Pickin’ and Grinnin’

Smile Sarasota constantly reminds you to make sure you clean between your teeth and there are plenty of people who would much rather use a toothpick than dental floss! And guess what? The toothpick has been around longer than mankind. The skulls of Neanderthals, as well as Homo sapiens, have shown clear signs of having teeth that were picked with a tool, according to anthropologists. Since ancient times, men of note have used toothpicks. For centuries, the upper classes used elegant toothpicks often made of gold, silver or ivory and inlaid with precious stones. The tool became so popular that a body of etiquette grew up around its use. The permanent crafted toothpick also became a notable dowry item.

And did you know that toothpicks predate the toothbrush? The Roman Emperor Nero was known to appear at banquets with a silver toothpick between his lips and he evidently believed in oral hygiene. In Europe, toothbrushes made from boar- or horse-hair had been introduced from China, but toothpicks remained the tool of choice until brushing became more common in the 19th century. Ordinary people used sharpened sticks or goose quills, whilst the more well-to-do used luxury toothpicks stylized in precious metals or set with gems. In Shakespeare’s play Much Ado About Nothing, the main character, Benedick, offers to find Don Pedro “a tooth-picker from the furthest inch of Asia.”

In those early periods of our history, various types of soft and hard wood were used as a tool for oral hygiene, soft grass to floss and chewing of sticks until one end of it became soft and perfect for brushing teeth. These kind of chewed sticks were found many times in the areas where our prehistoric ancestors lived. As for the toothpicks, they were created from any number of available materials – wood, bone, ivory, shells, bird claws, walrus whiskers and many others. The arrival of metal age brought a revolution in toothpick use and creation. Even the earliest age of bronze metalwork in Northern Italy and East Alps produced small and slim bronze toothpicks. This tradition of metal toothpicks continued through the ages, and high profile citizens of Roman Empire liked to use pieces made from silver and bronze. Famous Roman Emperor Nero was famous for his public use of silver toothpicks on some festive occasions. After the fall of Roman Empire, other nations continued to refine and create toothpicks from many materials that they found around them. Norse Vikings used wooden toothpicks, others used frontal teeth of lizard attached to small sticks, and some countries like Japan produced very strict rules and rituals regarding the use of toothpicks.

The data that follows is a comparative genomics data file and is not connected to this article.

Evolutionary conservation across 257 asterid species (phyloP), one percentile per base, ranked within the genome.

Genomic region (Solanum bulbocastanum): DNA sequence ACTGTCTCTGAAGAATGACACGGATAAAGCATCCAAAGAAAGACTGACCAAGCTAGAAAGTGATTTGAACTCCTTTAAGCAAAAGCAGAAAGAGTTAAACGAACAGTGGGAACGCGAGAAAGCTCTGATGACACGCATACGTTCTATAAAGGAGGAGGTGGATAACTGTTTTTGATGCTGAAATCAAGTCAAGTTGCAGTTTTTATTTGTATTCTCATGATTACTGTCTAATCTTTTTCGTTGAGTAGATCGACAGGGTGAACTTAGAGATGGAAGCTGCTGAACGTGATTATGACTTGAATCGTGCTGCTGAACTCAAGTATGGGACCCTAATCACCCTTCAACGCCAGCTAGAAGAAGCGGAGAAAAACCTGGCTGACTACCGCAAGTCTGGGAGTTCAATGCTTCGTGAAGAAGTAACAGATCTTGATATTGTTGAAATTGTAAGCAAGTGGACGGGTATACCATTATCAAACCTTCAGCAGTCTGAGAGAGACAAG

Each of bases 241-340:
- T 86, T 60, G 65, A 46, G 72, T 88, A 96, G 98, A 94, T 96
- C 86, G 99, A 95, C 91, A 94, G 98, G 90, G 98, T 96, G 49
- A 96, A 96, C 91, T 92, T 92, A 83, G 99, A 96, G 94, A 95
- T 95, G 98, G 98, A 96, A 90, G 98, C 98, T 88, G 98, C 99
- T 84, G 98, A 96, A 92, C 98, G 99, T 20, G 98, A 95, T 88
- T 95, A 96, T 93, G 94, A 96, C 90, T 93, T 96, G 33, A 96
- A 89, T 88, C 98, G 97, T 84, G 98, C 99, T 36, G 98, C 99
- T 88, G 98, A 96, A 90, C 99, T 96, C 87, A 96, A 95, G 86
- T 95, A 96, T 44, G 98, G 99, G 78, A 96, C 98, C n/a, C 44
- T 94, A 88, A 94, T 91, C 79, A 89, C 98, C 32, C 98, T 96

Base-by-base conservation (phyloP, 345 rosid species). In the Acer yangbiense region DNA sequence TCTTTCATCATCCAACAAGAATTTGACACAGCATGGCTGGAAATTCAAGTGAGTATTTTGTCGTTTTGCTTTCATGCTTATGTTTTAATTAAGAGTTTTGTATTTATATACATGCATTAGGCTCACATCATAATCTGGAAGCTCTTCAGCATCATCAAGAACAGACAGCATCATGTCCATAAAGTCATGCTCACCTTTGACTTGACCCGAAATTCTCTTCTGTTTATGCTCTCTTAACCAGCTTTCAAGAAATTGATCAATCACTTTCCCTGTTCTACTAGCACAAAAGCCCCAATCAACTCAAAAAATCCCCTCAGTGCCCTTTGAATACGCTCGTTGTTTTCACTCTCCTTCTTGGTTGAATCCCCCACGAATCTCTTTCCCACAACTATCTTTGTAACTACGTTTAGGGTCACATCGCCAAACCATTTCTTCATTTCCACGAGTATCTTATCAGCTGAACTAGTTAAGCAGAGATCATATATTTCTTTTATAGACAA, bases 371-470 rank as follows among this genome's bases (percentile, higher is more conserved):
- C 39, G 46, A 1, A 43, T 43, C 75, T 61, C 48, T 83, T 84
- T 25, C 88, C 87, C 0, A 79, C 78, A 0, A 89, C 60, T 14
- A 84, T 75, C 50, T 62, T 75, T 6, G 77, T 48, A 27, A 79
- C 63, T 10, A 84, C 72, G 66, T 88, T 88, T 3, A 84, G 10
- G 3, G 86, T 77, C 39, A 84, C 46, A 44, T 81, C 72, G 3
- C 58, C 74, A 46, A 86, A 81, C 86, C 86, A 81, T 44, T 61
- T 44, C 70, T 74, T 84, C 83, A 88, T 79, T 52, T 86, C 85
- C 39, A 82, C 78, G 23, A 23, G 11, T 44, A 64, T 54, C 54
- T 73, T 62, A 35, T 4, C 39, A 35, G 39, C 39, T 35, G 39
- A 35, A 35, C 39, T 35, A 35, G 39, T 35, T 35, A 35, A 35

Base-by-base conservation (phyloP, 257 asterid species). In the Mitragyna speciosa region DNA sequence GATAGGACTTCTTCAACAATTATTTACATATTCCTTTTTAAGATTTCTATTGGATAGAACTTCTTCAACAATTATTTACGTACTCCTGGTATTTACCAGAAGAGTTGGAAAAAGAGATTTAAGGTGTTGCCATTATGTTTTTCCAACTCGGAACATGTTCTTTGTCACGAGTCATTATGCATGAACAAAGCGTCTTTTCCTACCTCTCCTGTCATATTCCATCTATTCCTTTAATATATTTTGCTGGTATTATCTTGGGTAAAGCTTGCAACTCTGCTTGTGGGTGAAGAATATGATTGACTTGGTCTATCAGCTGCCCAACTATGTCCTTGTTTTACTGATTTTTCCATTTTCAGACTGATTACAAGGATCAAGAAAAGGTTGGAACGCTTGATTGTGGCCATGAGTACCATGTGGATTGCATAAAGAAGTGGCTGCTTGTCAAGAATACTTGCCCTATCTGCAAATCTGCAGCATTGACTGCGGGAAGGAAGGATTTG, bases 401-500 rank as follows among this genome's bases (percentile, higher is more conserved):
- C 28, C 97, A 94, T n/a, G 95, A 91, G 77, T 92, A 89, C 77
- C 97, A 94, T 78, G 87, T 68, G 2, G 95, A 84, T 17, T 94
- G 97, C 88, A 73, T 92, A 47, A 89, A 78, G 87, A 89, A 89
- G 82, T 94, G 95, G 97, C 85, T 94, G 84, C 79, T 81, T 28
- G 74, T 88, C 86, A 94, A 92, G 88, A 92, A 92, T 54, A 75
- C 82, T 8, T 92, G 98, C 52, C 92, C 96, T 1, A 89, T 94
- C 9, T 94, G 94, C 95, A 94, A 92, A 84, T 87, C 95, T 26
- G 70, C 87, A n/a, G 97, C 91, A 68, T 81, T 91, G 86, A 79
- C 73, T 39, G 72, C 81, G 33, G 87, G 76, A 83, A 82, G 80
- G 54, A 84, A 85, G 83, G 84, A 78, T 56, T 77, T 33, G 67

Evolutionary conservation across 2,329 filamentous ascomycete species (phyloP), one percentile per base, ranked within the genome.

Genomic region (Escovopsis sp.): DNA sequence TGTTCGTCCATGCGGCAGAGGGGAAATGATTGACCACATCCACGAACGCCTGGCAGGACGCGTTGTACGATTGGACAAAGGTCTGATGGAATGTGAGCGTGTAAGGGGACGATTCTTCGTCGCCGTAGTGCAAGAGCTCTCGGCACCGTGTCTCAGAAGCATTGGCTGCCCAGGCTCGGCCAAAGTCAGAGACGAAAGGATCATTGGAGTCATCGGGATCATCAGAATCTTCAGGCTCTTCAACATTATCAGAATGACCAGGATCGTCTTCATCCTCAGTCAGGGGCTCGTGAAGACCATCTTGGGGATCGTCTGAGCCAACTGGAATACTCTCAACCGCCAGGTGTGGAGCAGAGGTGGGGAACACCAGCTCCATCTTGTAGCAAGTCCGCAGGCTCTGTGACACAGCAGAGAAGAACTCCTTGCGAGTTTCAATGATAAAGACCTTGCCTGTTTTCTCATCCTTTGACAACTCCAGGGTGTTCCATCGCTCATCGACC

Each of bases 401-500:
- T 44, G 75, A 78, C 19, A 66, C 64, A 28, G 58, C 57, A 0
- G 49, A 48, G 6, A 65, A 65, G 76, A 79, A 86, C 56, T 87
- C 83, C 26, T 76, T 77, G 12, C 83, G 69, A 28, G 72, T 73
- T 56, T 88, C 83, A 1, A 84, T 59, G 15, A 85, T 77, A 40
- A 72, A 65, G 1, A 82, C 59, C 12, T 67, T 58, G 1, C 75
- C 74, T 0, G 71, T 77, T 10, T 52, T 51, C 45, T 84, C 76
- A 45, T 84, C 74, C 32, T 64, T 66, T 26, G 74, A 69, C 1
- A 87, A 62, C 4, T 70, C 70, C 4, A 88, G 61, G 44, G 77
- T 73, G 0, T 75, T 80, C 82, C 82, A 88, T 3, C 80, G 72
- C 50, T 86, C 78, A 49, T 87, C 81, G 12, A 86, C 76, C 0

Fashion of 17th century Europe nobility brought the rise of very extravagant gem encrusted metal toothpicks, accompanied with simpler and more easily manufactured porcupine quills and simple wooden sticks. The largest toothpick manufactory in the United States was founded by Charles Forster of Boston, who created a market for disposable toothpicks by having Harvard students eat at local restaurants, then loudly demand a toothpick after finishing their meals. The factory he founded, Forsters, Inc., manufactured toothpicks in Strong, Maine, where Forster found the kind of wood he deemed best for toothpick making. There, it took about ten people and a lot of computer-driven machinery to put out an average of 20 million toothpicks daily. The factory closed in 2003.

People have found far more elaborate uses for toothpicks than picking the teeth, however. A man named Joe King used 110,000 toothpicks to build a 23-foot-high likeness of the Eiffel Tower. Wayne Kusy of Evanston, Illinois, used 193,000 toothpicks to create a 16-foot-long replica of the British luxury liner Lusitania. Every year hundreds of billion toothpicks are used by the people around the world, most notably around 200 billion annually just in China, where use of toothpicks represent important after-meal ritual.

While Dr. Still prefers dental floss to toothpicks, history has shown us that toothpicks have been a part of human culture far longer and used more diligently!


Sources and Credits: Eatingutensils.net, The Smithsonian Museum, Pit Rivers Museum, Arizona State University, Bennion, E 1986 Antique Dental Instruments, London: Sotheby’s Publ.; Foley, GPH 1972 Foley’s Footnotes: A Treasury of Dentistry, Wallingford, PA: Washington Square East Publ; Petroski, H 2007 The Toothpick: Technology and Culture, New York, NY: Random House.